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Microsatellite Instability Is Uncommon in Lymphoepithelioma-like Carcinoma of the Lung

Sanja Dacic MD, PhD, Deren Lomago, Jennifer L. Hunt MD, Antonia Sepulveda MD, PhD, Samuel A. Yousem MD
DOI: http://dx.doi.org/10.1309/CRCU356U7146YC31 282-286 First published online: 1 February 2007


Primary lymphoepithelioma-like carcinoma of the lung (LELC) shares some morphologic and clinical characteristics with malignancies associated with microsatellite instability (MSI). The aims of our study were to determine the MSI status in LELC and compare these findings with stage I non–small cell lung carcinoma (NSCLC) with marked lymphocytic host response (MLHR). We assessed MSI by a DNA-based polymerase chain reaction assay using mononucleotide (BAT25 and BAT26) and dinucleotide (D2S123, D5S346, and D17S250) repeats. MSI was detected in 2 (29%) of 7 LELC cases with only 1 marker (D17S250), and in 3 (19%) of 16 NSCLC cases with MLHR with only 2 markers (1 D2S123 and 2 D17S250). Loss of heterozygosity (LOH) was detected at 1 or 2 of 3 dinucleotide repeats in 11 NSCLC cases (69%) with MLHR and 3 LELC cases (43%) (P = .36). The overall frequencies of LOH in NSCLC with MLHR were 29% and 19% in LELC (P = .55). MSI is very uncommon in LELC, indicating that MSI is not an important event in carcinogenesis for this tumor subtype. The presence of LOH suggests a probable role of tumor suppressor genes in LELC carcinogenesis.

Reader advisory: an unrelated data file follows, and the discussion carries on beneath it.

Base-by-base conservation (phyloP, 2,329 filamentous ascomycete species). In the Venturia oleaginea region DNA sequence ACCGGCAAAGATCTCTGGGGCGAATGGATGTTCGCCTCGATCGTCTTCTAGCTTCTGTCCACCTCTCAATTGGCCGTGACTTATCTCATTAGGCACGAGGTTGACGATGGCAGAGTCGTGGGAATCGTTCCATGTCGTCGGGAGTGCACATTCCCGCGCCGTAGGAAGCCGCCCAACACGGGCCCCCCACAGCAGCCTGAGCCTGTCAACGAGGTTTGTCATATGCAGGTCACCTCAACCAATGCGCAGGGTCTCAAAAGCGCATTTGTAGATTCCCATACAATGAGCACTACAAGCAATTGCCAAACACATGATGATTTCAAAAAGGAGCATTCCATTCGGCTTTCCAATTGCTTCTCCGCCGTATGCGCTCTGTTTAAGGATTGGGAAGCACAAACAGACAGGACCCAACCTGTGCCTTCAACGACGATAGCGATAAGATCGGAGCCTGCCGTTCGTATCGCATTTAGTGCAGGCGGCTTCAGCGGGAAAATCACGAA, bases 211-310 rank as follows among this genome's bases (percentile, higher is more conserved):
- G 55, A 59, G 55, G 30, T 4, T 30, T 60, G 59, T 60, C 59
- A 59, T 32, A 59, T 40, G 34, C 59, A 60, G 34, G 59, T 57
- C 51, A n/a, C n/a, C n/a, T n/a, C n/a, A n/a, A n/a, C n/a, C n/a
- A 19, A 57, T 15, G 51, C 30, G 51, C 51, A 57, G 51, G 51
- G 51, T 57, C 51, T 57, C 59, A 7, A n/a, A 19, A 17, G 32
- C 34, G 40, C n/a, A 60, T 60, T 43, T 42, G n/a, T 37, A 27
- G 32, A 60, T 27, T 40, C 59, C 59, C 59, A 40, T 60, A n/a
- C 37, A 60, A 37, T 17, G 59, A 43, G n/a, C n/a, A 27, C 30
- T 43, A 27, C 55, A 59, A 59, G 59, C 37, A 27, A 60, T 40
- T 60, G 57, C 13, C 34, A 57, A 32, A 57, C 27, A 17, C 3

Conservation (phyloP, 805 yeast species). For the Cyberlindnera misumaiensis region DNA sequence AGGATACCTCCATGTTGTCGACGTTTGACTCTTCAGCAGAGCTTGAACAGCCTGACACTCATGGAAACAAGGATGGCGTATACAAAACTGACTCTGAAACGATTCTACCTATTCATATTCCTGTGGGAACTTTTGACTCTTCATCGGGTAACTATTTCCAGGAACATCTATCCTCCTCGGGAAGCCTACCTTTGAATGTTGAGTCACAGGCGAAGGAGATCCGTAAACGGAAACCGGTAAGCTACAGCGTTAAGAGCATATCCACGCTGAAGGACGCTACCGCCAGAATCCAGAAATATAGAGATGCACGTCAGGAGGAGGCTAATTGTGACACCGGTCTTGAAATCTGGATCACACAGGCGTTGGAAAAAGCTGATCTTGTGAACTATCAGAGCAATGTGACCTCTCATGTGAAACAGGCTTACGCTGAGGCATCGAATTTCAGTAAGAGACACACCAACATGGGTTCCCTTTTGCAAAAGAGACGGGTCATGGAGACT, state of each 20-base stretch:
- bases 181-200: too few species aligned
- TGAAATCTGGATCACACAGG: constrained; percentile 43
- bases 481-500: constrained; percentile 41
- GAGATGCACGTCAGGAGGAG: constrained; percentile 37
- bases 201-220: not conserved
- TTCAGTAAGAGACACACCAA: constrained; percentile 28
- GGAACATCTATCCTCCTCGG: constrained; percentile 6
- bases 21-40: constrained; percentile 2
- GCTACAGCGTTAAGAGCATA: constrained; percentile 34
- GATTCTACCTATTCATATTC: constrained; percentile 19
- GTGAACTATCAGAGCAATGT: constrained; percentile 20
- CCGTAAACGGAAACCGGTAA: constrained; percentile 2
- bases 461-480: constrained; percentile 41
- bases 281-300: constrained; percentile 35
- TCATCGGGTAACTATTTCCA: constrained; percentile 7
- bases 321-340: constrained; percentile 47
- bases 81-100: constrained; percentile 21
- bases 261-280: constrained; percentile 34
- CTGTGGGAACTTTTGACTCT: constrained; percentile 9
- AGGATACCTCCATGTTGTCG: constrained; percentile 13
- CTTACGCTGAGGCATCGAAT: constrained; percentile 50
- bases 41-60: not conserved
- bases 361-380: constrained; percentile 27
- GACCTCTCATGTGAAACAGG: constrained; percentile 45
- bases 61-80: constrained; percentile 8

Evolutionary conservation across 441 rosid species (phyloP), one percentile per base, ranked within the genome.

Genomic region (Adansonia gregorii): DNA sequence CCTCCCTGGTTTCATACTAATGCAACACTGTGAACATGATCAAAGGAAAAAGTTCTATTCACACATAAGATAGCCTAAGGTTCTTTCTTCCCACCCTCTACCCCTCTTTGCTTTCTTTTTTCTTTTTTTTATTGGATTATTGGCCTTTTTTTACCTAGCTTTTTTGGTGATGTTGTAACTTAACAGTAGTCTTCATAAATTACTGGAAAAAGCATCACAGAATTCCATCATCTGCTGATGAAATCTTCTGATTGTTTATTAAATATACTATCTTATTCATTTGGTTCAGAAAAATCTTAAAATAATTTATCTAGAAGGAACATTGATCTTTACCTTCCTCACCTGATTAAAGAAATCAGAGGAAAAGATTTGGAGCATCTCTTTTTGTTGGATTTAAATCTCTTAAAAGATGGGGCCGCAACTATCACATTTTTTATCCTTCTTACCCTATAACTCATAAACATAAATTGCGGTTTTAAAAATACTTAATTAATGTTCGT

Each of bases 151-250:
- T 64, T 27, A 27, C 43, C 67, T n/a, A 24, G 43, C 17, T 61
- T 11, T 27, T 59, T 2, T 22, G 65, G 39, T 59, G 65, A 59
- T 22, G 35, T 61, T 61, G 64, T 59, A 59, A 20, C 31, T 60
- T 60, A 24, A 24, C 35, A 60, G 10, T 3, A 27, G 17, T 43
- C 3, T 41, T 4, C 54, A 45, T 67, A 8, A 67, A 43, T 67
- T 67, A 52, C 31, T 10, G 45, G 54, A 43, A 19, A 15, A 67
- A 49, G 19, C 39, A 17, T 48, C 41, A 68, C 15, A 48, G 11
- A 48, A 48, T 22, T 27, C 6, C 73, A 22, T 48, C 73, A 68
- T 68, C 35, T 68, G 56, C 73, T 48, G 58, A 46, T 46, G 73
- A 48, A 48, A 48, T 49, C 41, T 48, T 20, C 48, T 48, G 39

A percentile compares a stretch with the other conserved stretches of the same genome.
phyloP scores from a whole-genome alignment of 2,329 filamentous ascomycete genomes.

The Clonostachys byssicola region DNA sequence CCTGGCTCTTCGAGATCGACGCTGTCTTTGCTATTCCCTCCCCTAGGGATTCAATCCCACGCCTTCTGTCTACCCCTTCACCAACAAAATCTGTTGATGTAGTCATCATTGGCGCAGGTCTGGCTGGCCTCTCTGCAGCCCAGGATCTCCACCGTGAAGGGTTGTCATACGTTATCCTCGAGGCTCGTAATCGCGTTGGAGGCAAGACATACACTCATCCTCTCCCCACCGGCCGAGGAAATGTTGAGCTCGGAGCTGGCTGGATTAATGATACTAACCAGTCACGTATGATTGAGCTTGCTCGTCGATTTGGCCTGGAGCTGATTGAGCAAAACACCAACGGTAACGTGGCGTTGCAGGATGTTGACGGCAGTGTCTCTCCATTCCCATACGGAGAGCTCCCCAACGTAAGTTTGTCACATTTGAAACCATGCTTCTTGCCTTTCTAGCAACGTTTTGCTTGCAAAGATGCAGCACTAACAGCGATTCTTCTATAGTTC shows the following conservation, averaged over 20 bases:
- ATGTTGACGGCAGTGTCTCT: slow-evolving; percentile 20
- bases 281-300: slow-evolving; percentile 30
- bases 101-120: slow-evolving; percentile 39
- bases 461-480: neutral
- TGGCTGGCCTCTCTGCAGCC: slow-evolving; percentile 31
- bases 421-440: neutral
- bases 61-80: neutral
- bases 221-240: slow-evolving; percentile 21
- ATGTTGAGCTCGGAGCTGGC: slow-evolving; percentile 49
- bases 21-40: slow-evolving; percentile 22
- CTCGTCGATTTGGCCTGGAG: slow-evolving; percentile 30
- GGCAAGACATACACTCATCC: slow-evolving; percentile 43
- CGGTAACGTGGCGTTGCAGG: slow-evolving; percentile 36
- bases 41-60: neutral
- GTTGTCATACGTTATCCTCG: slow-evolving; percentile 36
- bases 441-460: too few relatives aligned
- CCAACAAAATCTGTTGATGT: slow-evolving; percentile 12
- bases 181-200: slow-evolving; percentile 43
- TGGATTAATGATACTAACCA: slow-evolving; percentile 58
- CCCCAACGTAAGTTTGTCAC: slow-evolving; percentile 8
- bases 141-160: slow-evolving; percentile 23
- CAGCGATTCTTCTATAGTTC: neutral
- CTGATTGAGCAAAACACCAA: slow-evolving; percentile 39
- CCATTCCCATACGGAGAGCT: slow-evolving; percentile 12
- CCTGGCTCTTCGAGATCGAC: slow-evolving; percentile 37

Key Words:
  • Lymphoepithelioma-like carcinoma
  • Lung
  • Microsatellite instability
  • Loss of heterozygosity